If one grew up in a place like Montepulciano or Roussillon the culture there would certainly have its pros and cons, but many of the healthy lifestyle components being lauded here would just be facts of life. For those of us in places like the United States, the UK, Australia, and elsewhere, we may have to very consciously work at L’Art De Voir.

Cultural cross-over is happening more and more. We see it in food especially. Ethnic restaurants and cookbooks abound. With the tremendous increase in gourmet cooking the “fusion” approach is showing up everywhere. Access to a worldwide cornucopia of food products is greater than ever. Even a small town in rural Wisconsin may have a supermarket with a fully stocked olive bar. Awareness of the Mediterranean Diet and its healthful benefits has spurred many to adopt a whole new way of cooking, often at the behest of their cardiologist. (http://www.heart.org/HEARTORG/GettingHealthy/NutritionCenter/Mediterranean-Diet_UCM_306004_Article.jsp)Med-diet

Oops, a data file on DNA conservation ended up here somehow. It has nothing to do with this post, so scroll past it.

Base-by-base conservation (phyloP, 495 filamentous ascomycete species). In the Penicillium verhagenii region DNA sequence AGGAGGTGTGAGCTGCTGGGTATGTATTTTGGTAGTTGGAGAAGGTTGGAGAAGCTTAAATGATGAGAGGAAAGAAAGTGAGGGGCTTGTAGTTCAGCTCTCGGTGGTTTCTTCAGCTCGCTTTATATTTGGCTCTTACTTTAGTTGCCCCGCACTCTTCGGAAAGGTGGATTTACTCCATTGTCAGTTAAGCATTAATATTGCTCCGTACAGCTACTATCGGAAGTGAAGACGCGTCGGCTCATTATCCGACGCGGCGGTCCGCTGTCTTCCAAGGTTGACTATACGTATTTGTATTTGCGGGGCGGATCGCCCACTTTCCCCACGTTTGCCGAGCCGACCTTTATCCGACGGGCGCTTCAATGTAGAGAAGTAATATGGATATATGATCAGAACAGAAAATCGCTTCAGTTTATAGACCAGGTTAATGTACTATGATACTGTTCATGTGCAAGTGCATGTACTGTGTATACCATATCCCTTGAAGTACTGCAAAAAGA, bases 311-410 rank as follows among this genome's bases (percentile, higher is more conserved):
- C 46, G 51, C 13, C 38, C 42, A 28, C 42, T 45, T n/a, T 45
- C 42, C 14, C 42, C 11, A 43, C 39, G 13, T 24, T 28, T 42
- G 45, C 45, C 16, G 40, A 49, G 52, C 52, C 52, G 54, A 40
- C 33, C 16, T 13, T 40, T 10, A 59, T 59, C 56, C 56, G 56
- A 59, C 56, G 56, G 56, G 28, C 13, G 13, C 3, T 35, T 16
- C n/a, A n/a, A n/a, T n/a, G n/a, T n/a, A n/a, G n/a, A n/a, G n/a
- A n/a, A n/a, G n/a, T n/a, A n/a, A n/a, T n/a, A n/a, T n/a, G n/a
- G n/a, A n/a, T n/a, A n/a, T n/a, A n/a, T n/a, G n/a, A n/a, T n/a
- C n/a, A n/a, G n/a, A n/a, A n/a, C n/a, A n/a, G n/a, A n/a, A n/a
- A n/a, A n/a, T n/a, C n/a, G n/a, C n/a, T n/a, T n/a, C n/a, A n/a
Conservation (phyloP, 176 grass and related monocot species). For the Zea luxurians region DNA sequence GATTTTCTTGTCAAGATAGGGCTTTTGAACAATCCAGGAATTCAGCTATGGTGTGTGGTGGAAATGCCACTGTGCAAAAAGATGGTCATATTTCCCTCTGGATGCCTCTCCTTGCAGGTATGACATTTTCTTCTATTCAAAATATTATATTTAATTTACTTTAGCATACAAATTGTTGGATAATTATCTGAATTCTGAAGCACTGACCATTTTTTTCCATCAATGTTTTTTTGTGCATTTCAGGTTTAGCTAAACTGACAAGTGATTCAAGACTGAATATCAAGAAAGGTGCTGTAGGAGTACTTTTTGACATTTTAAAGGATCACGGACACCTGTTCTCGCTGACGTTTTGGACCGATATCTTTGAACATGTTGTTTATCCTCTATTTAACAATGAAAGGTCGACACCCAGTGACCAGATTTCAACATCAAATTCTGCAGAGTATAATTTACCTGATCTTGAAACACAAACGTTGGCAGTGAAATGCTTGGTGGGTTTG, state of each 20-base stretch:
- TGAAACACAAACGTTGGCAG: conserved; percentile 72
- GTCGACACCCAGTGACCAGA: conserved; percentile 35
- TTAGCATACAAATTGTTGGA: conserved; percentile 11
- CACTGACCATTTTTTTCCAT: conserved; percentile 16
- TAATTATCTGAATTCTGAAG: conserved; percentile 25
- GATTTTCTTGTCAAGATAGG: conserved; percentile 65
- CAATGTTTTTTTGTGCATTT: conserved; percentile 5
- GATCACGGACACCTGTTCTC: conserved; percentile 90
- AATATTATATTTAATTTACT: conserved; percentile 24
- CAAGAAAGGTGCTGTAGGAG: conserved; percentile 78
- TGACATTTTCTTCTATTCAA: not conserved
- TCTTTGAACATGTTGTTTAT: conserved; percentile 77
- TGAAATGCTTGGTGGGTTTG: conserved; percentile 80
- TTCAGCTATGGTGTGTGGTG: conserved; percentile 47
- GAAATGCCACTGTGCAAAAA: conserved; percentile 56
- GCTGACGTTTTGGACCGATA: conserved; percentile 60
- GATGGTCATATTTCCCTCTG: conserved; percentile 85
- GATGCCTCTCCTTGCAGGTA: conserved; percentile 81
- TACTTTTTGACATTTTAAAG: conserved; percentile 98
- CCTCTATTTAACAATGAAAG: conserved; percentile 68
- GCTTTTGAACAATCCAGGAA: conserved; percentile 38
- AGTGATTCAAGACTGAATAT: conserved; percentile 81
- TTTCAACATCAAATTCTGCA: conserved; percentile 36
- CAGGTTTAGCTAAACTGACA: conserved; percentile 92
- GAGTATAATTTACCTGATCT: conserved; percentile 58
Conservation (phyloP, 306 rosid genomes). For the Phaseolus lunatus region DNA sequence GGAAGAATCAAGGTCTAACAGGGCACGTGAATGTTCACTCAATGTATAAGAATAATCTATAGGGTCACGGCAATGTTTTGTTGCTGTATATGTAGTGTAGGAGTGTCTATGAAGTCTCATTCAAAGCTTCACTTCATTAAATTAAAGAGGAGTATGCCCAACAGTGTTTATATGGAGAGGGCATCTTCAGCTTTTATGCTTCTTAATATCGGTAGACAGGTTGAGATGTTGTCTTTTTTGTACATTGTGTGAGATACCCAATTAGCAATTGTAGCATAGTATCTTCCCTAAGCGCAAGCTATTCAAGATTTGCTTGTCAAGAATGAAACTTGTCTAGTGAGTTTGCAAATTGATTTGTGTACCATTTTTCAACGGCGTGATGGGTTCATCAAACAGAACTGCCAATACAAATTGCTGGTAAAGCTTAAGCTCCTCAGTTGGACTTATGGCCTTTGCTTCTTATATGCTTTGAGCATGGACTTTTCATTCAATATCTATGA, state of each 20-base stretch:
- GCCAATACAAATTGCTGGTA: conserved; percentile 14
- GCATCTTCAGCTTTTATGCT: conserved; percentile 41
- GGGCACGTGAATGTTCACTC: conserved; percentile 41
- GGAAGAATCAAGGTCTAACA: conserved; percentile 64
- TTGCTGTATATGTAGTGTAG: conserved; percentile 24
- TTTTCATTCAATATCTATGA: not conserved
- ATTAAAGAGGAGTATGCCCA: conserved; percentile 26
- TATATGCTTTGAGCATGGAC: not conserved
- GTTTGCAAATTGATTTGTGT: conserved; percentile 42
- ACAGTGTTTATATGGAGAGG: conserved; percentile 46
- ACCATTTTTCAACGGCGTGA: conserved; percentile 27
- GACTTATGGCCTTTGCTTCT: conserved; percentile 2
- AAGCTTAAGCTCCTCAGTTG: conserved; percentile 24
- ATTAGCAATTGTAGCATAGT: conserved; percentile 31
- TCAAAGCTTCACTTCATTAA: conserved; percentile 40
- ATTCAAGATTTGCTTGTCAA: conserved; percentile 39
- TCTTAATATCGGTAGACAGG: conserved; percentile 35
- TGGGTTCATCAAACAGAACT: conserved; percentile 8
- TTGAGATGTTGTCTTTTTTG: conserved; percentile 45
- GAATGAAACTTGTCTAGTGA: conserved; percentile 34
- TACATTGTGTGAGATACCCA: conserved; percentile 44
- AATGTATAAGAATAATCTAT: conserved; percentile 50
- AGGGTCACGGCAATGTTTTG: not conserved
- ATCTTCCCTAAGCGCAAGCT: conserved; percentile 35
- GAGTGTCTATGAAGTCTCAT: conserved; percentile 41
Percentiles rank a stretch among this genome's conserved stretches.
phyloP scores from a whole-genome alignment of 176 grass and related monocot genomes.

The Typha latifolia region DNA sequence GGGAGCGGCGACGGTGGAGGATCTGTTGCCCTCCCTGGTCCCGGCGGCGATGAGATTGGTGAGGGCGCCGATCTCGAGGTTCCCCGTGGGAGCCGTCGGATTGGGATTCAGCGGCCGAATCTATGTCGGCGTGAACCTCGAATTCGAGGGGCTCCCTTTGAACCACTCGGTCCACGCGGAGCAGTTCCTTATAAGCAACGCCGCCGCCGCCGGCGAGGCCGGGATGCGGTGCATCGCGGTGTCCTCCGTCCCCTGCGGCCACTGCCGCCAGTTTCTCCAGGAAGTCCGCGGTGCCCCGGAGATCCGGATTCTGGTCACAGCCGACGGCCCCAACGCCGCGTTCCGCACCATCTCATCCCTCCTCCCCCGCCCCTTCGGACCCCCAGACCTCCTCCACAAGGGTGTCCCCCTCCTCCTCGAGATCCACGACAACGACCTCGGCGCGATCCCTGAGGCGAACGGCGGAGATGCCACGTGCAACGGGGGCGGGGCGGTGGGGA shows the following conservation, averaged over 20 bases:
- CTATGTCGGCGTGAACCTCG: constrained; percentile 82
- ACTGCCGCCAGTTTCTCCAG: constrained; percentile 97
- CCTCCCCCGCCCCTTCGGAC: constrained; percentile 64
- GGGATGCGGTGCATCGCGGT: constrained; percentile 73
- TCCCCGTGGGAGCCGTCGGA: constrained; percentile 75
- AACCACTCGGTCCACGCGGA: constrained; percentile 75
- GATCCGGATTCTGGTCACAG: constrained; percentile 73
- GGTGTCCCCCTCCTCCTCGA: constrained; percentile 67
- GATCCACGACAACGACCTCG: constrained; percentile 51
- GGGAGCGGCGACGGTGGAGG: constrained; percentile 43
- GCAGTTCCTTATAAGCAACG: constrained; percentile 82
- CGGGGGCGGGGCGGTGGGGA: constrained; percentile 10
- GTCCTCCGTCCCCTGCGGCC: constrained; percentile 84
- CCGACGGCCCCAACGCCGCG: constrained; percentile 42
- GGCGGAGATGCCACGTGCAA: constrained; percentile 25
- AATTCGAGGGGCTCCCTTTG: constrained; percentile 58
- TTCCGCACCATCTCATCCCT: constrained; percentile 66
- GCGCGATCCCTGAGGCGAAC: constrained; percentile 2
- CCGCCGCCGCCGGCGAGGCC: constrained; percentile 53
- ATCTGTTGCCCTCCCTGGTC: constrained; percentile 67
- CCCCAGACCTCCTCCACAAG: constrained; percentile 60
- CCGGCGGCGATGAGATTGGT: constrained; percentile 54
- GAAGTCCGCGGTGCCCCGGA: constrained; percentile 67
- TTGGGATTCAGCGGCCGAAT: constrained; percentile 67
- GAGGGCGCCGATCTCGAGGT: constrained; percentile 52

As more people travel at younger and younger ages we bring home with us awareness of how daily life can look different. What we often want to bring back with us is not what will fit in our luggage. It is often a new pace of life, a greater sense of connectedness to our community, our family and to the natural world around us.

One of the blessings of a changing population that is increasingly ethnically diverse is the cultural infusion that results. Chances are most of us live in communities today that include neighbors from India, Nicaragua, Somalia, the Ukraine, Viet Nam, Poland and many more. As we associate with this cultural mix we are reminded that we don’t have to just do everyday things the same way all of the time. We have a world of choices.

Small head cropped1Coaching The Art of Living